Bank of America, Signature and 3 Other Financial Stocks Worth Investing In
One couldn’t blame investors in the financial sector for feeling discouraged this year.
Going into 2022, they had big hopes for banks and other financials. It was expected that deal making and trading would slow from 2021’s torrid pace but that loan growth—and a helpful hand from the Federal Reserve lifting interest rates—would more than offset that downturn.
But this year appears to have brought even more economic uncertainty than when the economy was largely shut down at the onset of the pandemic in early 2020.
Instead of rising rates helping to widen margins at lenders, Wall Street now fears that rates will rise too quickly and tip the economy into a recession. And instead of stocks climbing this year, the SPDR Financial Select Sector Fund (ticker: XLF) is down 10.5%, faring slightly better than the
which is down 14%.
But despite a less-than-rosy outlook for the sector, analysts at
(WFC) recently uncovered some opportunities.
“Our mantra in the current environment is to buy stocks—not the stock market— as the YTD selloff has created alpha (stock selection) opportunities,” Chris Harvey, equity strategist as Wells Fargo, wrote Wednesday.
He and his team identified five companies in the financials arena that are trading at attractive price-to-earnings multiples. The stocks are poised to outperform peers as his team expects that worries over the health of the consumer are “greatly exaggerated.”
Bank of America
(BAC) is Wells Fargo’s top pick among the large U.S. banks. Shares trade at 10.4 times forward earnings, below the stock’s five-year high of 16 times earnings. Analysts expect that shares could trade at $66 apiece, which would be 16 times projected 2023 earnings.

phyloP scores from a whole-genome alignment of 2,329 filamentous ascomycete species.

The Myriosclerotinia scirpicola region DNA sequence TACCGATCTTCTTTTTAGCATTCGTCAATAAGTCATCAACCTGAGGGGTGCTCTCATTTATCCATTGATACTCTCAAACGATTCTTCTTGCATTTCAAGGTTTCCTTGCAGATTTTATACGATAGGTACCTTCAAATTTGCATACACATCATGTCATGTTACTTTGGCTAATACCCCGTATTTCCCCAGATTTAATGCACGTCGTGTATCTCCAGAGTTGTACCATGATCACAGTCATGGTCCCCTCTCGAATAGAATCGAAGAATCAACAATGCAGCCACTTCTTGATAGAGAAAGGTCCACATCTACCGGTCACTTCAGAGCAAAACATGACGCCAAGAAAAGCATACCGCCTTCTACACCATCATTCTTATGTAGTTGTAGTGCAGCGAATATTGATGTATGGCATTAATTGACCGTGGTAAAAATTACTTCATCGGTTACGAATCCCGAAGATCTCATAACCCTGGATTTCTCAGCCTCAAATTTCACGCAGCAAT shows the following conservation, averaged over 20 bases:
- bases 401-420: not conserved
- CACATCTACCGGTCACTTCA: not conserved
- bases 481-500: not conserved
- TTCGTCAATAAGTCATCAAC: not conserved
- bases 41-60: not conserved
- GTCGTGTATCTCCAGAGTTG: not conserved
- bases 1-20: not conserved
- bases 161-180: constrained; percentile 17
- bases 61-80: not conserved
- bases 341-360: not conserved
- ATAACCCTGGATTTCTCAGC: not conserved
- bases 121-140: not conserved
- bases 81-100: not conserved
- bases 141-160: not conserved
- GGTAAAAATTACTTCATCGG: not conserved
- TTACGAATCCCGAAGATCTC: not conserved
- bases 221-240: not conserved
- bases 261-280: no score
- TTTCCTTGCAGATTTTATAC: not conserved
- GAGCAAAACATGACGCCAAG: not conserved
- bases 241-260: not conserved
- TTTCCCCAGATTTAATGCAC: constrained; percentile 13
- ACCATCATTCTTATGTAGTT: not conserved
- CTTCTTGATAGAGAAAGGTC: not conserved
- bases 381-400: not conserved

Of the big banks, Bank of America is the best positioned to benefit from rising rates, even amid times of economic uncertainty. The Wells Fargo team was also encouraged to see loan growth accelerating at the bank even as rates rise.
For mid-cap banks, the Wells Fargo team likes New York-based Signature Bank (SBNY). Shares are down by more than a third this year, due in part to the bank’s exposure to the volatile crypto industry. But that volatility may actually lead to more volume being directed to Signature Bank, analysts wrote.
Shares trade at 7.3 times projected 2023 earnings, providing an attractive entry point for new investors, especially as the bank begins to realize the benefits of its West Coast expansion. Analysts have a $408 price target—nearly double recent trading levels.
In the insurance arena,
Capital (ACGL) is favored by Wells Fargo. Despite a challenging environment, the Bermuda-based insurer has seen top-line growth in its insurance and reinsurance businesses.
Analysts expect that Arch will see margin improvement in its property and casualty business while credit quality in its mortgage insurance business appears strong. There are also potential catalysts to boost shares this year: Arch has roughly $665 million in reserves for its mortgage book—more than double prepandemic levels, implying there is the potential for those reserves to be released into earnings. Also, Arch has been repurchasing shares.
(AXP) tops the analyst picks in specialty finance as the team believes shares have underperformed due to recession worries. The stock trades at 14 times 2023 earnings but analysts feel that a price-to-earnings ratio of 18 times earnings is warranted. The team expects Amex to lift 2022 guidance and report better-than-expected data on travel and entertainment spending.
Among asset managers, the Wells Fargo team is most bullish on
Global Management (APO). Shares are down 20% and trading at nine times projected 2023 earnings. But the analysts expect shares could trade at $73 apiece, which would imply that Apollo’s fee-related business would trade at 15 times projected earnings while its Athene insurance subsidiary would trade at eight times earnings.
Write to Carleton English at email@example.com